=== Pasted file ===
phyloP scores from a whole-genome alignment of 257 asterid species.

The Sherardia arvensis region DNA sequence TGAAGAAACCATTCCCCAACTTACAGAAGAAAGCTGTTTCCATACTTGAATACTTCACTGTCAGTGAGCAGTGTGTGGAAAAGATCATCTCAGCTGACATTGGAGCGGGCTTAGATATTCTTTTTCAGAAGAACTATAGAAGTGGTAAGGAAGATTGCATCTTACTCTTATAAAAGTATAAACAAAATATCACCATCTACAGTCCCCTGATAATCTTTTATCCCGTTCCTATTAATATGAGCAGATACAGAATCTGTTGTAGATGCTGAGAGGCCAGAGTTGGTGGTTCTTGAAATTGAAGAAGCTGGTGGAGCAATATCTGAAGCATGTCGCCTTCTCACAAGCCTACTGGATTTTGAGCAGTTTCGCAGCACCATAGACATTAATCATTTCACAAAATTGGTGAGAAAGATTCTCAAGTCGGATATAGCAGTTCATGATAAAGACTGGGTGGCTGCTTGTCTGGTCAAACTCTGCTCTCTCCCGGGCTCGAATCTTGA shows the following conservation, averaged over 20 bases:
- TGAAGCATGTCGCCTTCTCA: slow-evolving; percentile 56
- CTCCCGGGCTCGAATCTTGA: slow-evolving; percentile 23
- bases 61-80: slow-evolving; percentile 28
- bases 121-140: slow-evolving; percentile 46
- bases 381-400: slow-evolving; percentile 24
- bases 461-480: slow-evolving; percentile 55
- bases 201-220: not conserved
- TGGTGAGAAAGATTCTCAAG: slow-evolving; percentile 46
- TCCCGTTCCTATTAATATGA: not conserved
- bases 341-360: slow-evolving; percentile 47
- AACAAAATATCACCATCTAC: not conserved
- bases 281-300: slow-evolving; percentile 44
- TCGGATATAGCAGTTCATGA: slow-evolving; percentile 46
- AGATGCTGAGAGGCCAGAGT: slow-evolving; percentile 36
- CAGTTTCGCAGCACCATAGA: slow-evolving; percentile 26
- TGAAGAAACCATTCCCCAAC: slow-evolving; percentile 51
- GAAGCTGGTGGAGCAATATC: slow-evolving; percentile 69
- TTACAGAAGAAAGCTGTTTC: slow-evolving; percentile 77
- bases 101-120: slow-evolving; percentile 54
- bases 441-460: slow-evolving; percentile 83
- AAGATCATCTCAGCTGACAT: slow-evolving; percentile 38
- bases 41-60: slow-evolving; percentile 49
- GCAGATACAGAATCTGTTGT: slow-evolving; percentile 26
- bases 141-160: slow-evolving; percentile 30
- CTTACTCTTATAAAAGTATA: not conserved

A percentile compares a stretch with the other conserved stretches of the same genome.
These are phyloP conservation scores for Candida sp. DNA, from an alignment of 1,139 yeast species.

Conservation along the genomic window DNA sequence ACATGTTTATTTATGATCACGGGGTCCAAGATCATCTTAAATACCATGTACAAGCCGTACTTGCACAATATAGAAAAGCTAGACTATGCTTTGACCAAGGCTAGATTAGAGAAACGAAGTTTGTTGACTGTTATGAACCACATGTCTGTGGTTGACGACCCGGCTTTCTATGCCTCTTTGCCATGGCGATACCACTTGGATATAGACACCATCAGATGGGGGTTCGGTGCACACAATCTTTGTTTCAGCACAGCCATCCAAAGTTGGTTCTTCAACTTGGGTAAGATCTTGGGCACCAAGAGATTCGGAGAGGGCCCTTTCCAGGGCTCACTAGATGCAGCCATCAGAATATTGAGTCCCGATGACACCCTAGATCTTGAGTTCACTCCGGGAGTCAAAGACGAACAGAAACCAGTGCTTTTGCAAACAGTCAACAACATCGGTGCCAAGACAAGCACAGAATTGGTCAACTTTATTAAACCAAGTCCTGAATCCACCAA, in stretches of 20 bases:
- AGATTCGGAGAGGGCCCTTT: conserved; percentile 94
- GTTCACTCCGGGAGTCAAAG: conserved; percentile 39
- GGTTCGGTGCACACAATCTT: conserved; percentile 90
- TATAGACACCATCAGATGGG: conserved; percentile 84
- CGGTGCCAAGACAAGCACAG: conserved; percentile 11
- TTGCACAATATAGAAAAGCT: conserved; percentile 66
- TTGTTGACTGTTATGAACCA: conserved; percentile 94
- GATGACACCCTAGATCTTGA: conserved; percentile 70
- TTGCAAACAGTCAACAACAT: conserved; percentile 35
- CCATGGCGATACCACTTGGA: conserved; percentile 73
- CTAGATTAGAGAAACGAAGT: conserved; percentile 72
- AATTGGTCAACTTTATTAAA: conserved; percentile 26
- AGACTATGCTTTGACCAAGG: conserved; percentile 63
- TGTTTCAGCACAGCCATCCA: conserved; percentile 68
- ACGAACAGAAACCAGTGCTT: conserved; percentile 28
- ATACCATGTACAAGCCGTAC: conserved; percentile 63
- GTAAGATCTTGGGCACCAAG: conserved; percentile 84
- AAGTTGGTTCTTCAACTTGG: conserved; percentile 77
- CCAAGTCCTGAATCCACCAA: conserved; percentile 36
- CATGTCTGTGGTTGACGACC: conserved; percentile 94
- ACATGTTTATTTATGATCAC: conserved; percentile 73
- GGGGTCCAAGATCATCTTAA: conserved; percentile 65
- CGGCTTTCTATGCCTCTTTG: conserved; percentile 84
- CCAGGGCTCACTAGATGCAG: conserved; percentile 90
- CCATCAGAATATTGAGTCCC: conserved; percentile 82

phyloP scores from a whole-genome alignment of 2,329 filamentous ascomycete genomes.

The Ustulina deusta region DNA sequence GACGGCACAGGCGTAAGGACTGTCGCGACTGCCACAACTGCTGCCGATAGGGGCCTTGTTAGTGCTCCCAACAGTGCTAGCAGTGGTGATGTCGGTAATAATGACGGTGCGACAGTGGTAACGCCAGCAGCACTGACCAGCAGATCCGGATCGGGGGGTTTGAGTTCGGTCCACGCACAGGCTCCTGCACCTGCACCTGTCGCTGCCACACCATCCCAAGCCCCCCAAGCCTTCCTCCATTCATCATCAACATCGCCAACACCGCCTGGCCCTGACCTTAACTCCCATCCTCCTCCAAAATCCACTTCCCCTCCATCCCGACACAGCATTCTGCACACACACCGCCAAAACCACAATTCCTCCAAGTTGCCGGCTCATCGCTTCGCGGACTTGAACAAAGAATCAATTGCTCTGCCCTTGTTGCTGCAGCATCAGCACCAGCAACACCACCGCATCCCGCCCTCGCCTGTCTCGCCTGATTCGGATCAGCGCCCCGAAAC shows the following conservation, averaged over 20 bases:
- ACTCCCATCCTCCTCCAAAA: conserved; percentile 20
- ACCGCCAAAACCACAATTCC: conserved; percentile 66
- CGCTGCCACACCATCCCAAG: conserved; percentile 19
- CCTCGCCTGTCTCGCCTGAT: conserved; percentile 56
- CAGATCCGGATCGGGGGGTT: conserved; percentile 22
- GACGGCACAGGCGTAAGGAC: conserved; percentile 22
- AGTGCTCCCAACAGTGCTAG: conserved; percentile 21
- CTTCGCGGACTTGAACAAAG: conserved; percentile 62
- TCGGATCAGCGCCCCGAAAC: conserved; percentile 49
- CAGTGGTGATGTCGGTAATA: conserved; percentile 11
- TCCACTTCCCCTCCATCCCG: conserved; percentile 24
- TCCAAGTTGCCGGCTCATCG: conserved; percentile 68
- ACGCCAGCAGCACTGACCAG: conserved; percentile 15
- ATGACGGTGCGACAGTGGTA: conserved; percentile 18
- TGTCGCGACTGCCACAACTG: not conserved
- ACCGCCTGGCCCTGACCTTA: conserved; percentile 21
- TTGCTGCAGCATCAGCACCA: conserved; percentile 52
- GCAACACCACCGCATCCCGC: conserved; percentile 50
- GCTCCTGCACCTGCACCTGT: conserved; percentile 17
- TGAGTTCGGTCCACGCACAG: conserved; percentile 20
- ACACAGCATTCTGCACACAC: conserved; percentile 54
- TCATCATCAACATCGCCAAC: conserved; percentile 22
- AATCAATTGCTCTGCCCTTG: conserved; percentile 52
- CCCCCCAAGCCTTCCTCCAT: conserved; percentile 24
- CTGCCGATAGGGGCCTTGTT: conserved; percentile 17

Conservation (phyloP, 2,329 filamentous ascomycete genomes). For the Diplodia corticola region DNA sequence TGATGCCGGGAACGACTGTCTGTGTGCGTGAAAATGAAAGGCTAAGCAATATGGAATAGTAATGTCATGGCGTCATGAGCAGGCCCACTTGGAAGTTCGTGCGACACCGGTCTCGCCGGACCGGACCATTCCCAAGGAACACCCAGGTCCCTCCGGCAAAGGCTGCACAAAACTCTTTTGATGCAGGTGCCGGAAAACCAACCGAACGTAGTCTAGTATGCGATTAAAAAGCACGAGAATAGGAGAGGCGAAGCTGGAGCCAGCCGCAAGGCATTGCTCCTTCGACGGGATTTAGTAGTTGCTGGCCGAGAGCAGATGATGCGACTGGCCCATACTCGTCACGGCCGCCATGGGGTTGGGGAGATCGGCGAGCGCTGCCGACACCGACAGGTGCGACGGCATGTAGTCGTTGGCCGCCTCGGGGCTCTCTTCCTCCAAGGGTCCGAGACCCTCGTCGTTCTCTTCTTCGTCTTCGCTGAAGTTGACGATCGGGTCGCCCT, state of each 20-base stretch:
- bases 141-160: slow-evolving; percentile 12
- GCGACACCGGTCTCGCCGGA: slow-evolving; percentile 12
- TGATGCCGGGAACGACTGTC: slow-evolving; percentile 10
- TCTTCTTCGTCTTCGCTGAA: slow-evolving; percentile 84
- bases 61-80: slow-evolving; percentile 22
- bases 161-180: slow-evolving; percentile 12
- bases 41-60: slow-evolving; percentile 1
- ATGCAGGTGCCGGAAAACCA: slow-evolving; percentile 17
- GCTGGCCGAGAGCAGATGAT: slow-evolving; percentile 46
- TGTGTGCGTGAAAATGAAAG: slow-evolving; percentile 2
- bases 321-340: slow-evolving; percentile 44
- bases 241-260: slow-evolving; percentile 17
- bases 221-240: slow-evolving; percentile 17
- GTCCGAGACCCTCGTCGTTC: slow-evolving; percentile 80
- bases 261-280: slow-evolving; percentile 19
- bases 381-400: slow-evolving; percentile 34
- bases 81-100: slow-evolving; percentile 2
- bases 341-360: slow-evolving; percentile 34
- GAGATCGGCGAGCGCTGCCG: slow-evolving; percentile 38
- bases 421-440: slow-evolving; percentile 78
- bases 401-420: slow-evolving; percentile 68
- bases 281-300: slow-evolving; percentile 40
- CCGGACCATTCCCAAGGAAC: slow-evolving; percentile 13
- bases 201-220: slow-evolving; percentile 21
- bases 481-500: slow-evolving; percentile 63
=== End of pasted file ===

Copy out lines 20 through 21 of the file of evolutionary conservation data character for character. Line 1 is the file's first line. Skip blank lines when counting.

- TTACAGAAGAAAGCTGTTTC: slow-evolving; percentile 77
- bases 101-120: slow-evolving; percentile 54